In my analysis of the recent proposed health policy, I will focus on the Medicaid expansion to the low-income population in the states which haven’t yet implemented the Affordable Care Act.
At present, Medicaid has not been expanded in 12 states, leaving millions without affordable health insurance. This policy aims to extend Medicaid to low-income individuals with the goal of improving health outcomes for these people and decreasing healthcare disparities.
The effectiveness of Medicaid in improving health outcomes is well-supported by strong evidence. Multiple studies show that Medicaid expansion leads to increased healthcare access, better self-reported status and lower mortality rates for low-income people (Sommers, et. al. 2017; Ku, et. al. 2017).
Medicaid expansion is also shown to lower uncompensated costs of care for clinics and hospitals, leading to increased financial stability in the health sector and new jobs (Ku and colleagues, 2017).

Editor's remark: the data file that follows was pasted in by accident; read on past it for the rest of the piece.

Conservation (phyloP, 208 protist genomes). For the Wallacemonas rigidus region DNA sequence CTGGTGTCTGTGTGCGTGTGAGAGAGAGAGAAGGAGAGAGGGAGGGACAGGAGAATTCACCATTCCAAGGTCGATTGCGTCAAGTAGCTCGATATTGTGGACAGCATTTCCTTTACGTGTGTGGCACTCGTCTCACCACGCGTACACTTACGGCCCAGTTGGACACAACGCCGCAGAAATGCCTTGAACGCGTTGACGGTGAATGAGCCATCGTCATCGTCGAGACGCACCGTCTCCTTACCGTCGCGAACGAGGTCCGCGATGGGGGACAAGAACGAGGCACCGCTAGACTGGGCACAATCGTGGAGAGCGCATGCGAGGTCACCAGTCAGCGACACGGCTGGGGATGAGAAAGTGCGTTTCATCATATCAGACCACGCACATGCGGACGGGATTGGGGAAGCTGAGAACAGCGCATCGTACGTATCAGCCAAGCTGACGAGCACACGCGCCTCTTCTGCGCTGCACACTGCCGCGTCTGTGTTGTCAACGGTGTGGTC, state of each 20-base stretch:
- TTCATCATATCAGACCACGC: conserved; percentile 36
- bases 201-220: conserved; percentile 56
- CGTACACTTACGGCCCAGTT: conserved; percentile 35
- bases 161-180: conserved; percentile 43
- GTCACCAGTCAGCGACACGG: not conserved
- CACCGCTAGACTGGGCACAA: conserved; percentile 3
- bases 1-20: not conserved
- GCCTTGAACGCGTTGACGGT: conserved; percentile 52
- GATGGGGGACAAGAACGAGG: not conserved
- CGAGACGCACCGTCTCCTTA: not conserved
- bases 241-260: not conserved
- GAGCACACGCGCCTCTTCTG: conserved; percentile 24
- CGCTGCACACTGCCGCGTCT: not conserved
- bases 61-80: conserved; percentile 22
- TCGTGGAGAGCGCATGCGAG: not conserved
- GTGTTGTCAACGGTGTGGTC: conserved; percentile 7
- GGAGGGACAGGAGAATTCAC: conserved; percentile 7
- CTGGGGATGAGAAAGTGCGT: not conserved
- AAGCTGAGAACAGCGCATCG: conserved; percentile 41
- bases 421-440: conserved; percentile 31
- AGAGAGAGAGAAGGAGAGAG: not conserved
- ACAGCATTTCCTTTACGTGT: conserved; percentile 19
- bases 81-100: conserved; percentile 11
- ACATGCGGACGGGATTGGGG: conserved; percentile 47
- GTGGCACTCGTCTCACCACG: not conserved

Medicaid expansion opponents claim that the program is expensive and will increase taxes and government expenditures. Recent studies show that Medicaid expansion has more benefits than costs. In addition, states who have increased Medicaid’s coverage have seen significant savings.
Conclusion: There is compelling evidence that supports the expansion of Medicaid to individuals with low income in those states who haven’t yet expanded Medicaid. It is possible that this policy will improve healthcare and decrease healthcare disparities while also reducing costs and creating jobs in the sector.
Ku, L., Jones, E., Shin, P., & Byrne, F. (2017). The ACA and Medicaid Expansion: Protecting the Nation’s Safety Net and Health Care Workforce. Journal of General Internal Medicine. 32(6). 732-735.
Sommers, B. D., Gunja, M. Z., Finegold, K., & Musco, T. (2017). Changes in self-reported insurance coverage, health and access to care under Affordable Care Act. JAMA, 317(4), 441-443.